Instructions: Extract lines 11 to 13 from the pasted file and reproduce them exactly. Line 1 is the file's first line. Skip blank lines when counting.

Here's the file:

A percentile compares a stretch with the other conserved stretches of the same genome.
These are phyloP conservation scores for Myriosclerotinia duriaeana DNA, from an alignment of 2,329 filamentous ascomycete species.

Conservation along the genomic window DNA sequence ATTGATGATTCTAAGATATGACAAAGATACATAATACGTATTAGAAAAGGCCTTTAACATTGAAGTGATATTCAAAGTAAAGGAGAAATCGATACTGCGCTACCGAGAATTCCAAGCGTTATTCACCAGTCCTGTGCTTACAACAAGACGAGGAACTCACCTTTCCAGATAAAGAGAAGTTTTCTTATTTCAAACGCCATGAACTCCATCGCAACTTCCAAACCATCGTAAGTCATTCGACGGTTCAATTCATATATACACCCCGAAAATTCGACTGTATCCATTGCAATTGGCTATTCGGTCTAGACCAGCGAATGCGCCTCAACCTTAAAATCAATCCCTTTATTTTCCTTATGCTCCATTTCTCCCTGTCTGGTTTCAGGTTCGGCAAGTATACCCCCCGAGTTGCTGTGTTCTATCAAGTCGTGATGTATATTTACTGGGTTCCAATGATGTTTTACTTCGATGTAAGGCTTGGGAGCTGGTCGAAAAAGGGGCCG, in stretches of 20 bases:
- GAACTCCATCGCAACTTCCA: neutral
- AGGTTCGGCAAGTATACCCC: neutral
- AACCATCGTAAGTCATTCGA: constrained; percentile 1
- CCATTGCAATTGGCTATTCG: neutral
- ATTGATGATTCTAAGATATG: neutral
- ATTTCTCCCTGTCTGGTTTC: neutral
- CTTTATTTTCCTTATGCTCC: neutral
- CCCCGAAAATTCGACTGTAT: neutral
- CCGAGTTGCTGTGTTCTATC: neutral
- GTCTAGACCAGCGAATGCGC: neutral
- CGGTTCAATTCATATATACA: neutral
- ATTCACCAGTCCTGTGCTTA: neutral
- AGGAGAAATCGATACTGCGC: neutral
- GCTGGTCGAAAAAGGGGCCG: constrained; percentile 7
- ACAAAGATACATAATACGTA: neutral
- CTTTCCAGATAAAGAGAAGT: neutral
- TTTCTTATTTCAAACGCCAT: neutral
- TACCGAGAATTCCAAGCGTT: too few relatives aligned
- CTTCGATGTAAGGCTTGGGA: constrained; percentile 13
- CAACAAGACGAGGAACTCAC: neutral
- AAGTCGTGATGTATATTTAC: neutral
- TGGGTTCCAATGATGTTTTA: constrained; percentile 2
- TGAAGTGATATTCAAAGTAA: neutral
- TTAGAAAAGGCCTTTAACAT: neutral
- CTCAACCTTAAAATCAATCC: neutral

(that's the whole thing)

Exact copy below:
- CCCCGAAAATTCGACTGTAT: neutral
- CCGAGTTGCTGTGTTCTATC: neutral
- GTCTAGACCAGCGAATGCGC: neutral